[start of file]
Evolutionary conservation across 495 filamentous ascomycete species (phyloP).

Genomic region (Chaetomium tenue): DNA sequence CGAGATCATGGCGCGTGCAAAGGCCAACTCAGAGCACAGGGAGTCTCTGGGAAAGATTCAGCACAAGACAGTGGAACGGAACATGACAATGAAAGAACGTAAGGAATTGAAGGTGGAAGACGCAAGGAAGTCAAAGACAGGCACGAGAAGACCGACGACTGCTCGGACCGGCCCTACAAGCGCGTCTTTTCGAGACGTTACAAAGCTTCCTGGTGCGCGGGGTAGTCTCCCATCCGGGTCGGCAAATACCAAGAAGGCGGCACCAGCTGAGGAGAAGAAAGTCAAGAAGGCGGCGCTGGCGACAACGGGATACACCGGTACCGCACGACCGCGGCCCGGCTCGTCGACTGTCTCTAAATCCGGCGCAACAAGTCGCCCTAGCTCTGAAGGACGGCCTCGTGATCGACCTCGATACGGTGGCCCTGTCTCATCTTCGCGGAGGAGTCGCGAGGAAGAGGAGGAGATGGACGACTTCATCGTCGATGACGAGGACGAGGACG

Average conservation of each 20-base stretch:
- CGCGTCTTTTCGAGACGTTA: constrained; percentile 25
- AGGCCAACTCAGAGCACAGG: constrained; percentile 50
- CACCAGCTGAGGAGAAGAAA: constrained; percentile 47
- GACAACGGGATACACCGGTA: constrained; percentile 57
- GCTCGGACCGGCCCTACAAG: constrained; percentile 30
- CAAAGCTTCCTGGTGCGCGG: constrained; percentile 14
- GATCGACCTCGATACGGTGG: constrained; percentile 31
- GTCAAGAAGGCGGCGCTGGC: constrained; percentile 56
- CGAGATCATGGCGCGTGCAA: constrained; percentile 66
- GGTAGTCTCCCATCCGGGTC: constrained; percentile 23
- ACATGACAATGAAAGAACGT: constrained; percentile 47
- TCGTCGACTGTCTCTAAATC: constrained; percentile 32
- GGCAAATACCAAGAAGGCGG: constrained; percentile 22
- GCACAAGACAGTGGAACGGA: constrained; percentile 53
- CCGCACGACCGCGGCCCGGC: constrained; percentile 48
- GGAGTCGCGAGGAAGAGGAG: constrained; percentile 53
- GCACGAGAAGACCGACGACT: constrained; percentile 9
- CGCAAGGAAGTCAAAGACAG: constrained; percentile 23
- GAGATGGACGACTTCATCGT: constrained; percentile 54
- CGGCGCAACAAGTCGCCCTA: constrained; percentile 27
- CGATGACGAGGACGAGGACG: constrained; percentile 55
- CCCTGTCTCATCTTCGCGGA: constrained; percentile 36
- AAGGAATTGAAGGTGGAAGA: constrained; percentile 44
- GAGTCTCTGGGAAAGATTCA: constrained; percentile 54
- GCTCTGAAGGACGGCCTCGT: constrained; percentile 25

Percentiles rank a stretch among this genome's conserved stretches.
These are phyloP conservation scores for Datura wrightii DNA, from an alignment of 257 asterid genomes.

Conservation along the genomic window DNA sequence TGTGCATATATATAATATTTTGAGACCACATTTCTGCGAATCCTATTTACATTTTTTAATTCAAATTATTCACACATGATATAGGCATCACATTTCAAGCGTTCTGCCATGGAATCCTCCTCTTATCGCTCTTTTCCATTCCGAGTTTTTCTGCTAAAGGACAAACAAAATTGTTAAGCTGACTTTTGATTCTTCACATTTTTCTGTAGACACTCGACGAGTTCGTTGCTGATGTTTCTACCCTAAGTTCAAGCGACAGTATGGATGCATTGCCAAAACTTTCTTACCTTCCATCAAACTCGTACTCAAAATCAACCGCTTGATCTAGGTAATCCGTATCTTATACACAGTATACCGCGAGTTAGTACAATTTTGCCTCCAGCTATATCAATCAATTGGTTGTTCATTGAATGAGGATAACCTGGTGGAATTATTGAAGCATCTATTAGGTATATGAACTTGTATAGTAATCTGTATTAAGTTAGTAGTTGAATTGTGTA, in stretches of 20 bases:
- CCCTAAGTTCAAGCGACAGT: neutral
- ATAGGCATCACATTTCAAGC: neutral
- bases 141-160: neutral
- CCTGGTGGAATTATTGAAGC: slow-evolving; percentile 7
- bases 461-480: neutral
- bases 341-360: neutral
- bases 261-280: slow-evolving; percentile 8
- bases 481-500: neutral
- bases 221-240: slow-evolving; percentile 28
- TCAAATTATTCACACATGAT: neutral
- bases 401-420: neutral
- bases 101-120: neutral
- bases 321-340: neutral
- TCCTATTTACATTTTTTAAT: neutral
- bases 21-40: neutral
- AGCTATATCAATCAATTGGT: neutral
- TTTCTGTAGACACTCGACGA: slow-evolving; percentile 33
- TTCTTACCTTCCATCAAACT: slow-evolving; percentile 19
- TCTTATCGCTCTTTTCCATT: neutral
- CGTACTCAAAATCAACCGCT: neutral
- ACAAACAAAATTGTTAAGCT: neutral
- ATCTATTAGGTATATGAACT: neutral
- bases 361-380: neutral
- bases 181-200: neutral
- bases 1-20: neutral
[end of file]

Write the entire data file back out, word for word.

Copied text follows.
Evolutionary conservation across 495 filamentous ascomycete species (phyloP).

Genomic region (Chaetomium tenue): DNA sequence CGAGATCATGGCGCGTGCAAAGGCCAACTCAGAGCACAGGGAGTCTCTGGGAAAGATTCAGCACAAGACAGTGGAACGGAACATGACAATGAAAGAACGTAAGGAATTGAAGGTGGAAGACGCAAGGAAGTCAAAGACAGGCACGAGAAGACCGACGACTGCTCGGACCGGCCCTACAAGCGCGTCTTTTCGAGACGTTACAAAGCTTCCTGGTGCGCGGGGTAGTCTCCCATCCGGGTCGGCAAATACCAAGAAGGCGGCACCAGCTGAGGAGAAGAAAGTCAAGAAGGCGGCGCTGGCGACAACGGGATACACCGGTACCGCACGACCGCGGCCCGGCTCGTCGACTGTCTCTAAATCCGGCGCAACAAGTCGCCCTAGCTCTGAAGGACGGCCTCGTGATCGACCTCGATACGGTGGCCCTGTCTCATCTTCGCGGAGGAGTCGCGAGGAAGAGGAGGAGATGGACGACTTCATCGTCGATGACGAGGACGAGGACG

Average conservation of each 20-base stretch:
- CGCGTCTTTTCGAGACGTTA: constrained; percentile 25
- AGGCCAACTCAGAGCACAGG: constrained; percentile 50
- CACCAGCTGAGGAGAAGAAA: constrained; percentile 47
- GACAACGGGATACACCGGTA: constrained; percentile 57
- GCTCGGACCGGCCCTACAAG: constrained; percentile 30
- CAAAGCTTCCTGGTGCGCGG: constrained; percentile 14
- GATCGACCTCGATACGGTGG: constrained; percentile 31
- GTCAAGAAGGCGGCGCTGGC: constrained; percentile 56
- CGAGATCATGGCGCGTGCAA: constrained; percentile 66
- GGTAGTCTCCCATCCGGGTC: constrained; percentile 23
- ACATGACAATGAAAGAACGT: constrained; percentile 47
- TCGTCGACTGTCTCTAAATC: constrained; percentile 32
- GGCAAATACCAAGAAGGCGG: constrained; percentile 22
- GCACAAGACAGTGGAACGGA: constrained; percentile 53
- CCGCACGACCGCGGCCCGGC: constrained; percentile 48
- GGAGTCGCGAGGAAGAGGAG: constrained; percentile 53
- GCACGAGAAGACCGACGACT: constrained; percentile 9
- CGCAAGGAAGTCAAAGACAG: constrained; percentile 23
- GAGATGGACGACTTCATCGT: constrained; percentile 54
- CGGCGCAACAAGTCGCCCTA: constrained; percentile 27
- CGATGACGAGGACGAGGACG: constrained; percentile 55
- CCCTGTCTCATCTTCGCGGA: constrained; percentile 36
- AAGGAATTGAAGGTGGAAGA: constrained; percentile 44
- GAGTCTCTGGGAAAGATTCA: constrained; percentile 54
- GCTCTGAAGGACGGCCTCGT: constrained; percentile 25

Percentiles rank a stretch among this genome's conserved stretches.
These are phyloP conservation scores for Datura wrightii DNA, from an alignment of 257 asterid genomes.

Conservation along the genomic window DNA sequence TGTGCATATATATAATATTTTGAGACCACATTTCTGCGAATCCTATTTACATTTTTTAATTCAAATTATTCACACATGATATAGGCATCACATTTCAAGCGTTCTGCCATGGAATCCTCCTCTTATCGCTCTTTTCCATTCCGAGTTTTTCTGCTAAAGGACAAACAAAATTGTTAAGCTGACTTTTGATTCTTCACATTTTTCTGTAGACACTCGACGAGTTCGTTGCTGATGTTTCTACCCTAAGTTCAAGCGACAGTATGGATGCATTGCCAAAACTTTCTTACCTTCCATCAAACTCGTACTCAAAATCAACCGCTTGATCTAGGTAATCCGTATCTTATACACAGTATACCGCGAGTTAGTACAATTTTGCCTCCAGCTATATCAATCAATTGGTTGTTCATTGAATGAGGATAACCTGGTGGAATTATTGAAGCATCTATTAGGTATATGAACTTGTATAGTAATCTGTATTAAGTTAGTAGTTGAATTGTGTA, in stretches of 20 bases:
- CCCTAAGTTCAAGCGACAGT: neutral
- ATAGGCATCACATTTCAAGC: neutral
- bases 141-160: neutral
- CCTGGTGGAATTATTGAAGC: slow-evolving; percentile 7
- bases 461-480: neutral
- bases 341-360: neutral
- bases 261-280: slow-evolving; percentile 8
- bases 481-500: neutral
- bases 221-240: slow-evolving; percentile 28
- TCAAATTATTCACACATGAT: neutral
- bases 401-420: neutral
- bases 101-120: neutral
- bases 321-340: neutral
- TCCTATTTACATTTTTTAAT: neutral
- bases 21-40: neutral
- AGCTATATCAATCAATTGGT: neutral
- TTTCTGTAGACACTCGACGA: slow-evolving; percentile 33
- TTCTTACCTTCCATCAAACT: slow-evolving; percentile 19
- TCTTATCGCTCTTTTCCATT: neutral
- CGTACTCAAAATCAACCGCT: neutral
- ACAAACAAAATTGTTAAGCT: neutral
- ATCTATTAGGTATATGAACT: neutral
- bases 361-380: neutral
- bases 181-200: neutral
- bases 1-20: neutral